LOGAN, Utah, June 5, 2019 (Gephardt Daily) — A report from the Utah State Crime Lab is leading to two more first-degree felony charges against Alex Whipple, accused in the death of his 5-year-old niece in Logan.
New charges being filed against Whipple, 21, are rape of a child and sodomy.
Whipple is already charged with the aggravated murder of Elizabeth “Lizzy” Shelley, the daughter of his sister.
A statement from the Cache County Attorney’s Office says the following:
The Cache County Attorney’s office has received additional evidence from the Utah State Crime Lab since filing the original charges.
This information led to the filing of two additional charges against Alex Whipple in the disappearance and murder of 5-year-old Elizabeth Shelley. These charges are rape of a child, a first-degree felony, and sodomy upon a child, also a first-degree felony.
We are still awaiting a determination of cause of death from the Utah Office of the Medical Examiner.
Whipple was charged on May 29 with:
- Aggravated murder, a first-degree felony
- Child kidnapping, a first-degree felony
- Two counts of obstruction of justice, a second-degree felony
On May 25, he was charged with crimes related to resisting arrest and possession of drugs and a dangerous weapon.
It was earlier on May 25 when Logan City Police say Lizzy’s disappearance was reported by her family, who had let Whipple sleep over. Sometime between 2 a.m., when Lizzy was last seen, and 9:30 a.m., when her absence was discovered, prosecutors say Lizzy left the house with her uncle.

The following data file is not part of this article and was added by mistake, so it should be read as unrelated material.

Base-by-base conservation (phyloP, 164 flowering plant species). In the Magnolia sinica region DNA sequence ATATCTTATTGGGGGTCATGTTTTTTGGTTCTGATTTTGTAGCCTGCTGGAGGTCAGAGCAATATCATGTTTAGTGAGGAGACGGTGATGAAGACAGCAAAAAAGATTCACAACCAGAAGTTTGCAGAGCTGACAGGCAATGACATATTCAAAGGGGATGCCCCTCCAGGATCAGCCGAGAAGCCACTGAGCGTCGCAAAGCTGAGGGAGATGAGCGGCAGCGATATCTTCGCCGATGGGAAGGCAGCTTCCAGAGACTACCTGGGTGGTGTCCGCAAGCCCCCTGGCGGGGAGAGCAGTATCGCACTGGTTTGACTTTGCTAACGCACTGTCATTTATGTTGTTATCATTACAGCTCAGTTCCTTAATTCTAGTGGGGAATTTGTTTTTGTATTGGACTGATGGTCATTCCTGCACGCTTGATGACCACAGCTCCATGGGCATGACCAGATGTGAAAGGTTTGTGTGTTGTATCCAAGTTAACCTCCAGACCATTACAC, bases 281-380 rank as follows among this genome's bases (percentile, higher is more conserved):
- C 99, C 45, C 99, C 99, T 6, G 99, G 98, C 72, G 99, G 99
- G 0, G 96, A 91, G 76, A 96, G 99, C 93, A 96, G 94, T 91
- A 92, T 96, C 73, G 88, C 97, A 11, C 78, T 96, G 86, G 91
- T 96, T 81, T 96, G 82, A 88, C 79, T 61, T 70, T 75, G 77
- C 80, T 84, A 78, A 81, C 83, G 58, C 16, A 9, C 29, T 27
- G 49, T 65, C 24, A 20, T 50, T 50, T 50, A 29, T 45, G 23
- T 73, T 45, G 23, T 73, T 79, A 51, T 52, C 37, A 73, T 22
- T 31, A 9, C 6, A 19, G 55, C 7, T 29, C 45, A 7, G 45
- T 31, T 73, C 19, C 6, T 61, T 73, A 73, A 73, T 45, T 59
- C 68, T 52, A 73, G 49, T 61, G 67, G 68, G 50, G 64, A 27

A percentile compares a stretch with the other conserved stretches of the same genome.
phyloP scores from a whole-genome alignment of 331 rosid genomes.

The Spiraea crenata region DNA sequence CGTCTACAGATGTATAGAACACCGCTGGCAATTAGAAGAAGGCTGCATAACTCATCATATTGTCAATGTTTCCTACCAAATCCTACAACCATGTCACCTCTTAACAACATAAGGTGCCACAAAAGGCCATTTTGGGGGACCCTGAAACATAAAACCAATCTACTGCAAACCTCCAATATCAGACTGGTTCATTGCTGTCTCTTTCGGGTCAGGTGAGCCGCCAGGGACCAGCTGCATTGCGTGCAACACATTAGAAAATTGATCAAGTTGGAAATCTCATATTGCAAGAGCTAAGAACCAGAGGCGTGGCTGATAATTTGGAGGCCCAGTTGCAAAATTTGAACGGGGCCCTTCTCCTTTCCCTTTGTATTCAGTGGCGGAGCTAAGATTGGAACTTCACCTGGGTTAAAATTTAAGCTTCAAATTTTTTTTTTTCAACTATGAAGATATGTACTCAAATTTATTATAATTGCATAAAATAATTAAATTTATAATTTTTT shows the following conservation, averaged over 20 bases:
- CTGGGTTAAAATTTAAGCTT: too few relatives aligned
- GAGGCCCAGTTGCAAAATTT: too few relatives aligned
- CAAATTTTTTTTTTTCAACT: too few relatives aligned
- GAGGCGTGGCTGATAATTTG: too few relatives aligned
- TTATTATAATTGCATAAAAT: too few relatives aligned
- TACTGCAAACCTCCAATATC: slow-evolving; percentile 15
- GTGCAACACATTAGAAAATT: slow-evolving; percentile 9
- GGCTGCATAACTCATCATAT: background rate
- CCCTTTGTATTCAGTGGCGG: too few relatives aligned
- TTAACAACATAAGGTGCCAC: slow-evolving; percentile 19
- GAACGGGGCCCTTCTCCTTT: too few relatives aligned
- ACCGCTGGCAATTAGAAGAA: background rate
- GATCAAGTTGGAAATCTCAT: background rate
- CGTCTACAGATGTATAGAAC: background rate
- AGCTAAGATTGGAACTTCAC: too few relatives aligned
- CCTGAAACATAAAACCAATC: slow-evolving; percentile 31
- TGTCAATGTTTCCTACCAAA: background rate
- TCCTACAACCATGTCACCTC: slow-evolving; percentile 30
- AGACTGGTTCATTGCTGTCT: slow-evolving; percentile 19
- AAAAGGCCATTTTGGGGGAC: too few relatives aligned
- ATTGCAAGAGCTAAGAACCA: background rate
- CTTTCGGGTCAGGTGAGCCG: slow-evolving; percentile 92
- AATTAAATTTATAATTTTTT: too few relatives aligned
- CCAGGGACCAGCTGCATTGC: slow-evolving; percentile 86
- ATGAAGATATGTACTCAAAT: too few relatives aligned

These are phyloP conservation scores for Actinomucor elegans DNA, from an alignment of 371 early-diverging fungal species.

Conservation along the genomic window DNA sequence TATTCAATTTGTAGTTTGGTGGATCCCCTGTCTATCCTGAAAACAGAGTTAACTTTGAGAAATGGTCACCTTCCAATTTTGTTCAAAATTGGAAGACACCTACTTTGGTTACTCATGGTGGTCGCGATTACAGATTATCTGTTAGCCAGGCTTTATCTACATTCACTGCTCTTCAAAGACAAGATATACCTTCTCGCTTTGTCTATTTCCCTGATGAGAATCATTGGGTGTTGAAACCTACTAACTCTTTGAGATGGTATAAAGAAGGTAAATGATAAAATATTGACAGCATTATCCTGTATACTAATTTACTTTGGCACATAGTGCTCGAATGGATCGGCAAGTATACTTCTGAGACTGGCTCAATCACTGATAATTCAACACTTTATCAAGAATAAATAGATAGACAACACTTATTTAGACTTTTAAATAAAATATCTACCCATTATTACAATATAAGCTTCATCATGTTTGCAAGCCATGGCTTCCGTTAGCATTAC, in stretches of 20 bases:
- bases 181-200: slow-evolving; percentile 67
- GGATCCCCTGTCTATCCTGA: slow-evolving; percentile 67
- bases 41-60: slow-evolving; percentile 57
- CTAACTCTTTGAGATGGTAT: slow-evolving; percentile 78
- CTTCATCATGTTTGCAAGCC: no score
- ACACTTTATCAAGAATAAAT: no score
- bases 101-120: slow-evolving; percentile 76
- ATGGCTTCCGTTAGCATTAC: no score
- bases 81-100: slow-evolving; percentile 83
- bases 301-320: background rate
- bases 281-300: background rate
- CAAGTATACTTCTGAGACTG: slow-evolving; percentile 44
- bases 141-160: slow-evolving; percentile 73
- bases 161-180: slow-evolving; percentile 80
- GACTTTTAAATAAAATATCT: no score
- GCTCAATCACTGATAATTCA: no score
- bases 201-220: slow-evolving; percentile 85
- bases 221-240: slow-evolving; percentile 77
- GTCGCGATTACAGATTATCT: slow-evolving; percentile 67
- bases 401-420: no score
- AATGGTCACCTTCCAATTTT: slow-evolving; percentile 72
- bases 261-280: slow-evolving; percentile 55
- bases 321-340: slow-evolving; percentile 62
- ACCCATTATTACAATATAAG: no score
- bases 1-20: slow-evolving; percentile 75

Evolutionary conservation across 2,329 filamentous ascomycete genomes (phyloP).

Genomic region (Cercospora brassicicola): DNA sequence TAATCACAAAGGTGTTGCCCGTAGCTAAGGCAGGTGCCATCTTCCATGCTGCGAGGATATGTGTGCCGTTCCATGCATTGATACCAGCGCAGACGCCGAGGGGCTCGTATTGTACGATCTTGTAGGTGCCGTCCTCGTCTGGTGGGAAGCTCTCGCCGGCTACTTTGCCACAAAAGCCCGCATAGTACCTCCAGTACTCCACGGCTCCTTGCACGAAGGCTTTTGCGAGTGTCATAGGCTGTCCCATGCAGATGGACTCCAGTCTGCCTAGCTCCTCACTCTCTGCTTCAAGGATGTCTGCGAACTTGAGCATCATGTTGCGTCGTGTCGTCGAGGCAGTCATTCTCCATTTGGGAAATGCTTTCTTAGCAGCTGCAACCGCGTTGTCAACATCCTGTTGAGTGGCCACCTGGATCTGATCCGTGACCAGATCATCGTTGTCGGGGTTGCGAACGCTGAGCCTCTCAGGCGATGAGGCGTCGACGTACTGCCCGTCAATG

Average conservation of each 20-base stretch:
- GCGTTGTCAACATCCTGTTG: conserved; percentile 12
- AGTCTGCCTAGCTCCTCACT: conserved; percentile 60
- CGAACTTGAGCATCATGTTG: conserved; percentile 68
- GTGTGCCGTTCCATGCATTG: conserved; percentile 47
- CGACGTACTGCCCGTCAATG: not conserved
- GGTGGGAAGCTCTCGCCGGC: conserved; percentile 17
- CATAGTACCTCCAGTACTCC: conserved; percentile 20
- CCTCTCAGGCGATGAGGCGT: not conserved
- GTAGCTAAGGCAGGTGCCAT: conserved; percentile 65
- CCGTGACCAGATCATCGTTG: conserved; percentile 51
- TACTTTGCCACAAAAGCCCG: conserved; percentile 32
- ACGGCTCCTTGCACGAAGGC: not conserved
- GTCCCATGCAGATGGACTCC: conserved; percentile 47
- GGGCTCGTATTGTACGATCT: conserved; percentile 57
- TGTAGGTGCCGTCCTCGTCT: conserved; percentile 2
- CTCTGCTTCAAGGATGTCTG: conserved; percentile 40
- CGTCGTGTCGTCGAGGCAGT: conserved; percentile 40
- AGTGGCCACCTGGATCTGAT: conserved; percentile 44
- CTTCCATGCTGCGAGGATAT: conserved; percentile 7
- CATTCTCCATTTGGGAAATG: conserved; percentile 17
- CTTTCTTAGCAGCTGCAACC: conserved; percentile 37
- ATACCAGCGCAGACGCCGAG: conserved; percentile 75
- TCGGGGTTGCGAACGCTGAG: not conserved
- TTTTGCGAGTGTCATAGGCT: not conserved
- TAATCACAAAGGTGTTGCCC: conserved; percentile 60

The front door was left wide open and a knife was discovered missing from the family’s kitchen knife block. A knife of the same brand and description was discovered later, as was DNA blood evidence connecting Whipple and Lizzy.
After murder charges were filed on the morning of May 29, Whipple’s attorney was able to talk him into revealing the area where the body could be found in exchange for taking the death penalty off the table. Lizzy’s body was found a block away from her west Logan home, about five doors away, in an overgrown field, covered with debris.
Lizzy’s funeral on Tuesday was attended by hundreds of people who wanted to support her family and pay tribute to the little girl they never met. Many brought “picked flowers,” one of Lizzy’s favorite things, as were rainbows.
An unofficial honor guard of hundreds of bikers accompanied her casket to the cemetery where her family held a private memorial.